Nutrient Film Technique
NFT is probably the most popular method used for hydroponics. NFT Growing Systems use a sloped top tray to support and grow your plants on, and this tray is placed onto a tank or supported with a stand and a tank. A pump is placed into the tank to deliver your stored water and nutrients up into the high end of the top tray and with the slope it will slowly fall across the tray and plant roots and back into the tank and re-circulate. Plants are usually grown in rockwool blocks, which are sat onto the top tray when a good root system is established. A piece of correx (plastic sheet) is used and holes are cut out to position your plants on the top tray, the correx prevents the light penetrating your roots and affecting growth.
What Are Hydroponics NutrientsWhen plants grow outdoors with Mother Nature to help them along the way, they obtain natural minerals that lie beneath the ground through their roots to provide food for them to grow. Hydroponics growing media contains no nutritional content that can feed plants and also the water you supply, so the correct proportion of elements required for plants to grow and also produce flowers or fruits is provided into the water that is supplied to the roots to feed them.
Hydroponics Nutrients will contain macro-nutrients and micro-nutrients in a well-balanced form that can be easily absorbed through the root system and then broken down chemically within the plant. Macro-nutrients are the elements that plants require the most to grow, Nitrogen (N), Phosphorus (P) and Potassium (K) are absorbed through plant roots in very large amounts, with secondary macro-nutrients such as magnesium, calcium and sulphur also required by plants in large amounts. Plant roots absorb micro-nutrients in very small amounts. Zinc, manganese, iron, boron, cobalt and molybdenum are all micro-nutrients which will be available in a good quality hydroponic nutrient.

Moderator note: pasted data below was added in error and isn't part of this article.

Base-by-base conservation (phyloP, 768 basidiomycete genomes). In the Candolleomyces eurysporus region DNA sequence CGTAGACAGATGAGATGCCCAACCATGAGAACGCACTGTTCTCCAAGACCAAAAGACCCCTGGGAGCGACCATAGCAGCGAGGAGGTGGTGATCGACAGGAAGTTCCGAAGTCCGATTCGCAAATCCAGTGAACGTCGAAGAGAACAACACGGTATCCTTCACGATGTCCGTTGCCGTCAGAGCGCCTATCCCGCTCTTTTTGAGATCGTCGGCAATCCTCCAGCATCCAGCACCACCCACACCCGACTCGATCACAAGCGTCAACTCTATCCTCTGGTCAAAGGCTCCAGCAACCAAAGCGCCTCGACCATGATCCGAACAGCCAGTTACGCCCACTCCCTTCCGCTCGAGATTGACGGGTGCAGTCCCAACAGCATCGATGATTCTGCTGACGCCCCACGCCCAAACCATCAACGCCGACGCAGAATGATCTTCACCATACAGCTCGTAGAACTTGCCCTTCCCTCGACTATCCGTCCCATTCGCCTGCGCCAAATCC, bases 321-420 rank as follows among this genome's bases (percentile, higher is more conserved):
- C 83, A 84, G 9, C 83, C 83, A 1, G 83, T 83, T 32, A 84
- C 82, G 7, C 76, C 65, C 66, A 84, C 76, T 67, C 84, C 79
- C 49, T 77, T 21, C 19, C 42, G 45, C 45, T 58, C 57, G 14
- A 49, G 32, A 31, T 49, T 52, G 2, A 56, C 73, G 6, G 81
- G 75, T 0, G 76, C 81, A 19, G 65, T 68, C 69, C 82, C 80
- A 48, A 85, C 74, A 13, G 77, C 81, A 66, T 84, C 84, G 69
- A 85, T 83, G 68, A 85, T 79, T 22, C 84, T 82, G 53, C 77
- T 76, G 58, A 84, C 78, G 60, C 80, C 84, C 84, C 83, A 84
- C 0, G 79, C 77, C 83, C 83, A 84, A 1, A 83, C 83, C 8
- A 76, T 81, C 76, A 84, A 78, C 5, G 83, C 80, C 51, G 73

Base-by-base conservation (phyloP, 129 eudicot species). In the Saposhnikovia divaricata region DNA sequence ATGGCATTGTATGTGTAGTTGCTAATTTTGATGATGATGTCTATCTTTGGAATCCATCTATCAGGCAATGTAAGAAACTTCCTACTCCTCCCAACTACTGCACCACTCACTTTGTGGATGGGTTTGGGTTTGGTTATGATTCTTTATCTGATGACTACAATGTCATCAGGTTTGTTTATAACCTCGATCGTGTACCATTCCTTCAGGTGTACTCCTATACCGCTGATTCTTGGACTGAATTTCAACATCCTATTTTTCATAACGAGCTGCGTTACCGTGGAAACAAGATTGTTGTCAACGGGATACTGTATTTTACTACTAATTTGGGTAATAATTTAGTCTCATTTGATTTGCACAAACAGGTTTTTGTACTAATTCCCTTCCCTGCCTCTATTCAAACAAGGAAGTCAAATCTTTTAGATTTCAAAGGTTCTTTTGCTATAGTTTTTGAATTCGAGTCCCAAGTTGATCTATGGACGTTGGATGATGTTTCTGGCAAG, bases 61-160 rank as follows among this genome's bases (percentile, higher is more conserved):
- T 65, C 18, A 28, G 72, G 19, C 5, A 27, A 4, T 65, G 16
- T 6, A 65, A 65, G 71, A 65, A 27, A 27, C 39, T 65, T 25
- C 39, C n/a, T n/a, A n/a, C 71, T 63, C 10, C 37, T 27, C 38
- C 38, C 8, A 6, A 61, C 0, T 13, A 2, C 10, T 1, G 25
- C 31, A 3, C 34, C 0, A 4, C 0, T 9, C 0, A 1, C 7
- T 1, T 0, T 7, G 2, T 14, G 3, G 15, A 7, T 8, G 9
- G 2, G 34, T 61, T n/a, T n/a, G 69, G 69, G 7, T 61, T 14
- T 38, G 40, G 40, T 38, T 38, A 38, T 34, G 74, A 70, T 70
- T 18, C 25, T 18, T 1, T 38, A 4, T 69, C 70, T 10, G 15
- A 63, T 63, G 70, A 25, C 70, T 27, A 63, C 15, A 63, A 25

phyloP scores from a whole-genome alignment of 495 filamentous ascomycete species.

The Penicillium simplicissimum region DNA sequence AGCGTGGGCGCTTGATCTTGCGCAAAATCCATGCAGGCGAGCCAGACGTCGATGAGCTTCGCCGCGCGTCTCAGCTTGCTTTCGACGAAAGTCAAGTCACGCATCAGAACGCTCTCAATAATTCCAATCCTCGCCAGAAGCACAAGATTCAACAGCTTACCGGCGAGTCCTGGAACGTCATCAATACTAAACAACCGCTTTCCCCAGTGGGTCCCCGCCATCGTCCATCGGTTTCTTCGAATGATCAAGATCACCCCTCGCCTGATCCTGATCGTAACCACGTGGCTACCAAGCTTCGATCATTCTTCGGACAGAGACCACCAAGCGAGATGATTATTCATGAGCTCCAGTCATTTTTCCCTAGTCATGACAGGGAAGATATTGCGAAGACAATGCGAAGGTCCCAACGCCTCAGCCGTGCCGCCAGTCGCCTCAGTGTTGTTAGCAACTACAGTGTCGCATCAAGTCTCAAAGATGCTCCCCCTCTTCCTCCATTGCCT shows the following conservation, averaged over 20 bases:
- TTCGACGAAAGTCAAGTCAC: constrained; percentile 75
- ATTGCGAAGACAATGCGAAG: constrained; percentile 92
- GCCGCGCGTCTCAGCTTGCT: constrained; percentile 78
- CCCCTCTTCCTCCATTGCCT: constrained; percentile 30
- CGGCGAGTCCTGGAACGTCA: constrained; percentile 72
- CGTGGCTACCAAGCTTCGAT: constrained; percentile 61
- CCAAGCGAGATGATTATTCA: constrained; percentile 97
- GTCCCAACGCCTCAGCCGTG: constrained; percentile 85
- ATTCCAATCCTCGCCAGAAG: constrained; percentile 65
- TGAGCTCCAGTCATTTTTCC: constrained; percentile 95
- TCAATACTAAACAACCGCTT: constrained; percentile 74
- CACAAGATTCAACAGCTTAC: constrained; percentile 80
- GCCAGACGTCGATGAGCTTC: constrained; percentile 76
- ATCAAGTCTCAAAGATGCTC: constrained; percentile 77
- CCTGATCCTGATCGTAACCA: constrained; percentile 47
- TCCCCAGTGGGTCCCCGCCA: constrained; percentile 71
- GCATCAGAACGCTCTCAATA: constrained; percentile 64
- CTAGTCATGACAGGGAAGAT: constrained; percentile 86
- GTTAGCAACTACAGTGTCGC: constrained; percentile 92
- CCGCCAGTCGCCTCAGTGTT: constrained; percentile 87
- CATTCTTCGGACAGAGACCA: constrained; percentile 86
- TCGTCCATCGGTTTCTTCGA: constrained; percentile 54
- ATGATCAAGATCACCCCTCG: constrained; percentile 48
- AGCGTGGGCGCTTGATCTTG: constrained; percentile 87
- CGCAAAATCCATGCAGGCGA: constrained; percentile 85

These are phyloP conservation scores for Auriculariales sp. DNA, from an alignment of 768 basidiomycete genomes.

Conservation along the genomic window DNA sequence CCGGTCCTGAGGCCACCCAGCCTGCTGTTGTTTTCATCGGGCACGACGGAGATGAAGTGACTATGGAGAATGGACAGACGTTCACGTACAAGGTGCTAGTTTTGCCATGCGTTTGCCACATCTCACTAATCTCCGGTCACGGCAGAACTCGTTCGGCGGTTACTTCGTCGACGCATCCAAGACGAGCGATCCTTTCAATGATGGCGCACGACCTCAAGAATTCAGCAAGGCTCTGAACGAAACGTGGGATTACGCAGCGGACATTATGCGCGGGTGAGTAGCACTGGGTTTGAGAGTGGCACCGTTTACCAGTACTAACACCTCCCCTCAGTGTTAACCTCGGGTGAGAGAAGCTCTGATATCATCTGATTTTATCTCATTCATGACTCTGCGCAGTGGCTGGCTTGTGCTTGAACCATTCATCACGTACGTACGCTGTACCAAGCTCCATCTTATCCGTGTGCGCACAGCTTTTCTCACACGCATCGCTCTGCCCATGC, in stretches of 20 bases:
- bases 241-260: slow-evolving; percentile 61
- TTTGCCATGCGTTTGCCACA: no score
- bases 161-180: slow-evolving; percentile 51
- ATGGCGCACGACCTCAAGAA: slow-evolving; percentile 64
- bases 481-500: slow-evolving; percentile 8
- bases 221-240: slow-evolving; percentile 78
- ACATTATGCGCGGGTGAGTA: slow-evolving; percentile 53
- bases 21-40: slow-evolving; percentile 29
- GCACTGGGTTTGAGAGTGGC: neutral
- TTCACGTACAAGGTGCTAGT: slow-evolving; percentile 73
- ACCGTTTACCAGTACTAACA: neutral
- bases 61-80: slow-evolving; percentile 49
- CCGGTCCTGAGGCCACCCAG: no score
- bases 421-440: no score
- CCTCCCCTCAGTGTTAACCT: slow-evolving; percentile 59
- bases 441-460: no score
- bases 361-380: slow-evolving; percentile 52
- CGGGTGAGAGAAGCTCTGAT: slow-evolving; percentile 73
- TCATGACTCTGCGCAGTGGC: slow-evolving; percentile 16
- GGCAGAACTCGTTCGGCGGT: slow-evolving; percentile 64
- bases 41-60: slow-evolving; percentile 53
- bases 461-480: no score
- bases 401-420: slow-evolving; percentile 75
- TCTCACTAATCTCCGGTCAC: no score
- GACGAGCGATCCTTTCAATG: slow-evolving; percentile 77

We stock only quality hydroponic nutrients from Canna, Plagron, Biobizz, Plant Magic and House & Garden, and if you choose to use one of them we have all of their Hydroponics Feed Schedules available to download. These should only be used as a guide, as different plant varieties will require different levels of food to be supplied.
What Is Hydroponics Growing MediaHydroponics requires an inert growing media to be used, which is chemically in-active and contains no nutritional content as all the nutrients required by the plants to grow will be supplied in the water by you.